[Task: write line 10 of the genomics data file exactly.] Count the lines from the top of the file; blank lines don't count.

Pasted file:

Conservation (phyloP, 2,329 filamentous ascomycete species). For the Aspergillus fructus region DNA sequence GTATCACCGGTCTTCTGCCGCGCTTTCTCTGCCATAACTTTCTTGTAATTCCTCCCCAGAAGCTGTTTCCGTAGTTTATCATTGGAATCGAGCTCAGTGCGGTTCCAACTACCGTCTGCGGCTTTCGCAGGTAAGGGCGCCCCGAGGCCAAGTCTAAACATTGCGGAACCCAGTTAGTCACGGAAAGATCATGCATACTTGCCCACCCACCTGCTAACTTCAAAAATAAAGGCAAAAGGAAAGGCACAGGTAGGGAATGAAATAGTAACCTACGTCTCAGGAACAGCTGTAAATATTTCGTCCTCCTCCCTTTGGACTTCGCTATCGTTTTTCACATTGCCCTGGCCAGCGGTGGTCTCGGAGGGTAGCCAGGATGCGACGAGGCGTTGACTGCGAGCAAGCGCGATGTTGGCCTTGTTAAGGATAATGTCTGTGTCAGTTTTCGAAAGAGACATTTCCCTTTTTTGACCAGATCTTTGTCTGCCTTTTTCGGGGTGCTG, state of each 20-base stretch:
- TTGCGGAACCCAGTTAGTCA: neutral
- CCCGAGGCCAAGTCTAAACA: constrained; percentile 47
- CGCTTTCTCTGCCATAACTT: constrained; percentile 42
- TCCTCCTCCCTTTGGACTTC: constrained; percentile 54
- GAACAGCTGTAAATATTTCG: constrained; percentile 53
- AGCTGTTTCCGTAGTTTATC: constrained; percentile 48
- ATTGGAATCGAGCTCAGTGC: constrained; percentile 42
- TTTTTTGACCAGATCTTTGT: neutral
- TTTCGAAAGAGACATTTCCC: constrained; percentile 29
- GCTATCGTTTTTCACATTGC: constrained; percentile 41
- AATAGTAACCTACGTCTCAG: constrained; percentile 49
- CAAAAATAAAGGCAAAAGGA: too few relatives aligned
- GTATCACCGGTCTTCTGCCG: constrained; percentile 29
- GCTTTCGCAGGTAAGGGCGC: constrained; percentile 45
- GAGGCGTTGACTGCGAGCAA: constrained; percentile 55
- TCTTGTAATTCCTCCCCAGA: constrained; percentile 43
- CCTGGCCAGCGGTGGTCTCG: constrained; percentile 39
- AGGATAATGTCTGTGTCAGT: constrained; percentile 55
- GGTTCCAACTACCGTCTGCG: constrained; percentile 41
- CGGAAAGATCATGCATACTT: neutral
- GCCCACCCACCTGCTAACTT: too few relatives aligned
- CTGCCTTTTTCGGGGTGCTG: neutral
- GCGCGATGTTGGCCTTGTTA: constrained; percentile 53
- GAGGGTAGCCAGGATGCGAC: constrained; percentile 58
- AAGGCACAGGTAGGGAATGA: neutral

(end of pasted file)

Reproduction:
- TTTCGAAAGAGACATTTCCC: constrained; percentile 29